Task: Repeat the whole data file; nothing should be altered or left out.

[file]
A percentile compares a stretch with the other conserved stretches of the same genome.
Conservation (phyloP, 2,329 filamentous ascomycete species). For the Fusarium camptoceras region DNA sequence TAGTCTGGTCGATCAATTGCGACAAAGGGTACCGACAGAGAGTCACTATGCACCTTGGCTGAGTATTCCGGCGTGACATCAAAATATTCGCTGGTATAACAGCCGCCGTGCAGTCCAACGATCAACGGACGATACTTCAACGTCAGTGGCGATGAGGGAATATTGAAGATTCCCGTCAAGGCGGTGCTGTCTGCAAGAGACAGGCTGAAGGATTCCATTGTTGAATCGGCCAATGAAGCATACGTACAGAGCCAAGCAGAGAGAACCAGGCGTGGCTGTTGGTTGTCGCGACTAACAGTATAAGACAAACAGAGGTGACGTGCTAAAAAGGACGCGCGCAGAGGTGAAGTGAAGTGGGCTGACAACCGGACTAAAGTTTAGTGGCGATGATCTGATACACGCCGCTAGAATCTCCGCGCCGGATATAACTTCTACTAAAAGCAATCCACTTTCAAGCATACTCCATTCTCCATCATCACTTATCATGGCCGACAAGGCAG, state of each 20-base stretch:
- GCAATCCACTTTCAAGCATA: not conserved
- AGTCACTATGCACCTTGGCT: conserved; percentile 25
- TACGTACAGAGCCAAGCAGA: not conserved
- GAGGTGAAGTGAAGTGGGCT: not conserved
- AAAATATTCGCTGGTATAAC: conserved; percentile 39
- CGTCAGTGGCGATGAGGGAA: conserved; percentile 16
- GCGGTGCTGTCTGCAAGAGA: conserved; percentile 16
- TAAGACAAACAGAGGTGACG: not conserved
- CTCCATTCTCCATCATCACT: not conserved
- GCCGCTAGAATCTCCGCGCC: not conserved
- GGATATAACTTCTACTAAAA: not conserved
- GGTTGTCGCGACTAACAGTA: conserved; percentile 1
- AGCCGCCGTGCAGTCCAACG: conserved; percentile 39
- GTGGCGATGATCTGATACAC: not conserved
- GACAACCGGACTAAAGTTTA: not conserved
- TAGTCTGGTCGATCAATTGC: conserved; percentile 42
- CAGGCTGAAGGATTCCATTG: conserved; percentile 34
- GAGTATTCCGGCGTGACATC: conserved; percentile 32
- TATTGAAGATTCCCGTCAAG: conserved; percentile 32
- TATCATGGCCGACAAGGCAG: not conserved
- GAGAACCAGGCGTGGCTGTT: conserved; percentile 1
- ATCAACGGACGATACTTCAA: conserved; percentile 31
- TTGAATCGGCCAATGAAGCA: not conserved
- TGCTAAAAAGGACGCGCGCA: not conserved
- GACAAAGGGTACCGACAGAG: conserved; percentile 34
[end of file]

A percentile compares a stretch with the other conserved stretches of the same genome.
Conservation (phyloP, 2,329 filamentous ascomycete species). For the Fusarium camptoceras region DNA sequence TAGTCTGGTCGATCAATTGCGACAAAGGGTACCGACAGAGAGTCACTATGCACCTTGGCTGAGTATTCCGGCGTGACATCAAAATATTCGCTGGTATAACAGCCGCCGTGCAGTCCAACGATCAACGGACGATACTTCAACGTCAGTGGCGATGAGGGAATATTGAAGATTCCCGTCAAGGCGGTGCTGTCTGCAAGAGACAGGCTGAAGGATTCCATTGTTGAATCGGCCAATGAAGCATACGTACAGAGCCAAGCAGAGAGAACCAGGCGTGGCTGTTGGTTGTCGCGACTAACAGTATAAGACAAACAGAGGTGACGTGCTAAAAAGGACGCGCGCAGAGGTGAAGTGAAGTGGGCTGACAACCGGACTAAAGTTTAGTGGCGATGATCTGATACACGCCGCTAGAATCTCCGCGCCGGATATAACTTCTACTAAAAGCAATCCACTTTCAAGCATACTCCATTCTCCATCATCACTTATCATGGCCGACAAGGCAG, state of each 20-base stretch:
- GCAATCCACTTTCAAGCATA: not conserved
- AGTCACTATGCACCTTGGCT: conserved; percentile 25
- TACGTACAGAGCCAAGCAGA: not conserved
- GAGGTGAAGTGAAGTGGGCT: not conserved
- AAAATATTCGCTGGTATAAC: conserved; percentile 39
- CGTCAGTGGCGATGAGGGAA: conserved; percentile 16
- GCGGTGCTGTCTGCAAGAGA: conserved; percentile 16
- TAAGACAAACAGAGGTGACG: not conserved
- CTCCATTCTCCATCATCACT: not conserved
- GCCGCTAGAATCTCCGCGCC: not conserved
- GGATATAACTTCTACTAAAA: not conserved
- GGTTGTCGCGACTAACAGTA: conserved; percentile 1
- AGCCGCCGTGCAGTCCAACG: conserved; percentile 39
- GTGGCGATGATCTGATACAC: not conserved
- GACAACCGGACTAAAGTTTA: not conserved
- TAGTCTGGTCGATCAATTGC: conserved; percentile 42
- CAGGCTGAAGGATTCCATTG: conserved; percentile 34
- GAGTATTCCGGCGTGACATC: conserved; percentile 32
- TATTGAAGATTCCCGTCAAG: conserved; percentile 32
- TATCATGGCCGACAAGGCAG: not conserved
- GAGAACCAGGCGTGGCTGTT: conserved; percentile 1
- ATCAACGGACGATACTTCAA: conserved; percentile 31
- TTGAATCGGCCAATGAAGCA: not conserved
- TGCTAAAAAGGACGCGCGCA: not conserved
- GACAAAGGGTACCGACAGAG: conserved; percentile 34